It was the middle of the night in February 2021 when 29 year-old Abdullahi knew something was very wrong. Sick with a cough, headache and fever from previously diagnosed COVID, he began experiencing numbness in his left hand and arm. By the time he woke the next morning, the numbness had spread to the left side of his body.
“I knew what was happening when I woke up,” says Abdullahi. “I have read about heart attacks and strokes. I had trouble sleeping that night and I knew something was wrong when I woke up in the morning. I tried to stand up but I just fell over which woke my brother. I tried to tell him to call the ambulance, but it was really hard to speak.”
When the ambulance arrived, paramedics recognized the signs of a stroke and called the hospital to let staff know that a stroke patient was on the way. In potential stroke cases like this, the hospital initiates a “Code Stroke” which signals staff from the lab, emergency room and medical imaging’s CT scan to be ready and waiting to provide immediate assistance when the patient arrives for quick diagnosis and care. Time is brain; which means the sooner the right interventions happen, the better chance stroke patients have for a good outcome, and fewer long-term deficits following their stroke.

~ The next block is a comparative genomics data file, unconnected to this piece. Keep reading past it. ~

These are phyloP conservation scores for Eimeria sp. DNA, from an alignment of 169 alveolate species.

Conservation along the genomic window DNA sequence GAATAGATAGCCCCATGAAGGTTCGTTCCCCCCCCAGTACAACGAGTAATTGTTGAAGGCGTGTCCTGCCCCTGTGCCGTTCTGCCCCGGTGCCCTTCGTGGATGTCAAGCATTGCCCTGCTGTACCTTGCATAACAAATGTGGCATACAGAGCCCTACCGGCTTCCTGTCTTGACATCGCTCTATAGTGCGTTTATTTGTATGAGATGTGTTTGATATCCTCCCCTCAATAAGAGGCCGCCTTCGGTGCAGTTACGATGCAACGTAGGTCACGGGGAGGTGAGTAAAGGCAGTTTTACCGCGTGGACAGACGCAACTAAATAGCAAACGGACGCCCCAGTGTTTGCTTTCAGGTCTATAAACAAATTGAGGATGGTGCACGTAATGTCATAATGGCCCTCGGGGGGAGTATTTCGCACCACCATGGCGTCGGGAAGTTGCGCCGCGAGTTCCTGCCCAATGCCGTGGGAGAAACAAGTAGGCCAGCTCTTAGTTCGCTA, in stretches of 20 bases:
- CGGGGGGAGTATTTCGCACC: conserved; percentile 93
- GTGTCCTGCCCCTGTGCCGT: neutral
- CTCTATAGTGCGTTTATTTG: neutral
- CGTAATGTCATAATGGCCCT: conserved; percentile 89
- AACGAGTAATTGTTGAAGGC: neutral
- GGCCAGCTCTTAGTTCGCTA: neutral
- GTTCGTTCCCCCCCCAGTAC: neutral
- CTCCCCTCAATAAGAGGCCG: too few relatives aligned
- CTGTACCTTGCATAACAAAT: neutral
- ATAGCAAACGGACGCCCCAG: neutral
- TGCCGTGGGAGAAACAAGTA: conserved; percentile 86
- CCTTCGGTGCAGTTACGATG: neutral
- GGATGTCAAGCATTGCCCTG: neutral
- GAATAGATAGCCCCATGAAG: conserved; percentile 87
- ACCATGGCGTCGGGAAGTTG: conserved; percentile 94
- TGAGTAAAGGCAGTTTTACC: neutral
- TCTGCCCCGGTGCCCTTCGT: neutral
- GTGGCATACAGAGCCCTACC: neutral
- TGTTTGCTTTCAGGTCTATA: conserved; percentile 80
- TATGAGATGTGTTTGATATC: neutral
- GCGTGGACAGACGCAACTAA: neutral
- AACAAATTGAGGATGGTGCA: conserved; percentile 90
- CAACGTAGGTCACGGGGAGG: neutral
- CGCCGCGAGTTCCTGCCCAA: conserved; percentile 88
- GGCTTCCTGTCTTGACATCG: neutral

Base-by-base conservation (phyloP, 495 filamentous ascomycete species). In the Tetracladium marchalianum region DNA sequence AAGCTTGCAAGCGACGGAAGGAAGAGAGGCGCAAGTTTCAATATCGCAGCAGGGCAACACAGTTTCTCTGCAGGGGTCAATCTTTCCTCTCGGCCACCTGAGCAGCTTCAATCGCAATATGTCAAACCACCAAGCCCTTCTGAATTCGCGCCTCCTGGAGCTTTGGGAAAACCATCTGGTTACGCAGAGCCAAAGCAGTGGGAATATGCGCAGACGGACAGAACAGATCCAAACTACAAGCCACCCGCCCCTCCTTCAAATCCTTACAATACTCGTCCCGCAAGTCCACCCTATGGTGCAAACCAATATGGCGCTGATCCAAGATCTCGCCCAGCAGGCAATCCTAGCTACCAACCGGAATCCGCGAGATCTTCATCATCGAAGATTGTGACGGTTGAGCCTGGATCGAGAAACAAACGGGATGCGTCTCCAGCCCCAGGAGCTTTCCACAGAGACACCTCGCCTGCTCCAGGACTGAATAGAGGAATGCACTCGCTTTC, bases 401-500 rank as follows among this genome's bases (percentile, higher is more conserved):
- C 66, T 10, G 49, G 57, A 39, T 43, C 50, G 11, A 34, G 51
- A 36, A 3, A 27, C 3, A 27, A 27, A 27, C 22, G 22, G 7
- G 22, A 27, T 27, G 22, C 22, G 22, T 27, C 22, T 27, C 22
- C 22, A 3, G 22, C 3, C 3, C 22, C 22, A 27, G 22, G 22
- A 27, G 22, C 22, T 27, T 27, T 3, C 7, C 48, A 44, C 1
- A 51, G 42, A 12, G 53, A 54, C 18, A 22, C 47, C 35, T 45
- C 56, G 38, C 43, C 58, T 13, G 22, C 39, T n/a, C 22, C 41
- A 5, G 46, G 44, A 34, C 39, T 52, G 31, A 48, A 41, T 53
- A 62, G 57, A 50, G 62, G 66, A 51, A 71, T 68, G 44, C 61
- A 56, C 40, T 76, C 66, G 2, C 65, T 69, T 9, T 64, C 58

Dr. Giilck was the stroke physician on call that met Abdullahi in the emergency department.
“Abdullahi was experiencing weakness and numbness on his left side and difficulty with his speech,” says Dr. Giilck. “We know that strokes do happen to young people, and with COVID we are seeing an increased risk for stroke likely due to blood clotting and inflammation affecting vessels. Approximately 1.5% of hospitalized COVID patients suffer a stroke.”
“I remember when we arrived, the staff quickly took my blood samples and tested the movement on my left side,” says Abdullahi. “They confirmed pretty quickly it was a stroke, caused by a blood clot.”
Abdullahi was taken for urgent imaging which confirmed his stroke.
For Abdullahi’s condition, there were a few treatment options. The team started him on a blood thinner to prevent any worsening of the clot.
Abdullahi, who – aside from having COVID-19 - had no stroke risk factors and no family history of stroke, received immediate care and stayed in the hospital for approximately two weeks where he received ongoing care and physical therapy.
“I am feeling pretty good today,” says Abdullahi. “My left side still feels a bit weird and I still have issues with a couple of fingers on my left hand but I do physiotherapy at home, and it is helping. I have recovered a lot of my normal function. My advice to anyone else would be: know the signs of stroke and call 9-1-1 right away. If it can happen to me, it can happen to anyone.”
The best way to protect yourself from a COVID related stroke is to get vaccinated.